Bats, badgers, red squirrels and pine martens could be among the species affected by a major new road between Inverness and Nairn.
An environmental assessment of the new dual carriageway on the 19-mile stretch of the A96 has revealed the potential threat to a range of habitats.
The scheme is the first phase of a £3billion project to dual the entire length of the road from the Highland capital to Aberdeen by 2030.
A total of six flyovers will be created between Inverness and Nairn, and the public will get the chance to have their say at a series of consultation meetings next week.
Draft orders were published this week for the proposed scheme, which would require to take about 25 acres of residential, commercial and industrial land, including the acquisition of one property.
Another 190 acres would be taken from land earmarked for new development, as well as 605 acres of agricultural land, half of which is considered “prime”, and 116 acres of forestry and scrubland.
The environmental statement noted that six bat species were present in the vicinity of the proposed road, and that there could be a “permanent and negative” impact to the population during removal of roosting habitat or by vehicle collision.
A total of 272 badger setts were also recorded in the area, and a similar permanent and negative impact was highlighted as a risk, although it added that “given the large and wide ranging population in this area it is unlikely to have a significant effect on the status of the badger population in the area”.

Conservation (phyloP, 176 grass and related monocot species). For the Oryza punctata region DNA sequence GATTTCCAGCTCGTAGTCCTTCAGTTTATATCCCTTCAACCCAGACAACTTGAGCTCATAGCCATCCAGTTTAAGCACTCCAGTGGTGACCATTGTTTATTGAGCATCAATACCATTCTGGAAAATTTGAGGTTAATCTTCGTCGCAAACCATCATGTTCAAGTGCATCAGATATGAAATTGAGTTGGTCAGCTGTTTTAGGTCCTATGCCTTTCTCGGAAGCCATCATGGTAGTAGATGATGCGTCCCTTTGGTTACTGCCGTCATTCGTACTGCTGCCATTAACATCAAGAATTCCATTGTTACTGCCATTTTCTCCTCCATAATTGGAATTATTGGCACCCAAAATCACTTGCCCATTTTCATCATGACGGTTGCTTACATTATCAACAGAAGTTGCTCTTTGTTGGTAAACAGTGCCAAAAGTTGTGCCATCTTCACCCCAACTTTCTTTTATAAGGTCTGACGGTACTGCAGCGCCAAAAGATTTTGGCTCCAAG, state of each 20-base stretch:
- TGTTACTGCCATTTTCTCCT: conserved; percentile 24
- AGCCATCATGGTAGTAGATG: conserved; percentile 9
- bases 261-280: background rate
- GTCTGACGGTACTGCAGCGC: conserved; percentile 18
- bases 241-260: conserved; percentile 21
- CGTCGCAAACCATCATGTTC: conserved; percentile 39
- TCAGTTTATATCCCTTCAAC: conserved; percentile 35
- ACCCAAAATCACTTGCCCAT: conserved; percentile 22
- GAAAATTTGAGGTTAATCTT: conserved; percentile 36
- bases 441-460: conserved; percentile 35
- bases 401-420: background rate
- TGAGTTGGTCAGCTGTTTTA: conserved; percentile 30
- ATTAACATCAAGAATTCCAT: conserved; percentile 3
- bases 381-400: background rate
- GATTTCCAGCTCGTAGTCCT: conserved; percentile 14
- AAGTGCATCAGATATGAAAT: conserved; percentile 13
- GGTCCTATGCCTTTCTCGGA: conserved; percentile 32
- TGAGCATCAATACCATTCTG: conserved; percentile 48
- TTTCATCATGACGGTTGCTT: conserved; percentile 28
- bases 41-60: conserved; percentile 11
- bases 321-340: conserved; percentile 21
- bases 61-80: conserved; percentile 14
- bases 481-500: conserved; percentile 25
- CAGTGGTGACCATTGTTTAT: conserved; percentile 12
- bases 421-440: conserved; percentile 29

Red squirrel and pine Marten populations were also recorded along the route, with a risk highlighted of “permanent reduction in availability of habitat to red squirrel and pine marten that rely on it for food, shelter and breeding”.
Similar effects were raised for fish species including the Atlantic salmon, trout and European eel.
The report said: “Potential impacts will be mitigated through the application of best practice guidance for construction and operation together with specific measures such as provision of bat boxes, creation/enhancement of habitats through replacement planting, and inclusion of fencing to direct animals to safe crossing points.
“The proposed Scheme also includes embedded mitigation as part of the design such as dry mammal underpasses and an enhanced overbridge.
“There are no significant long-term negative residual impacts on terrestrial or freshwater receptors following implementation of proposed mitigation measures.
“Significant positive residual impacts are anticipated with increased safe permeability for species including badger and otter through provision of suitably designed crossing locations.”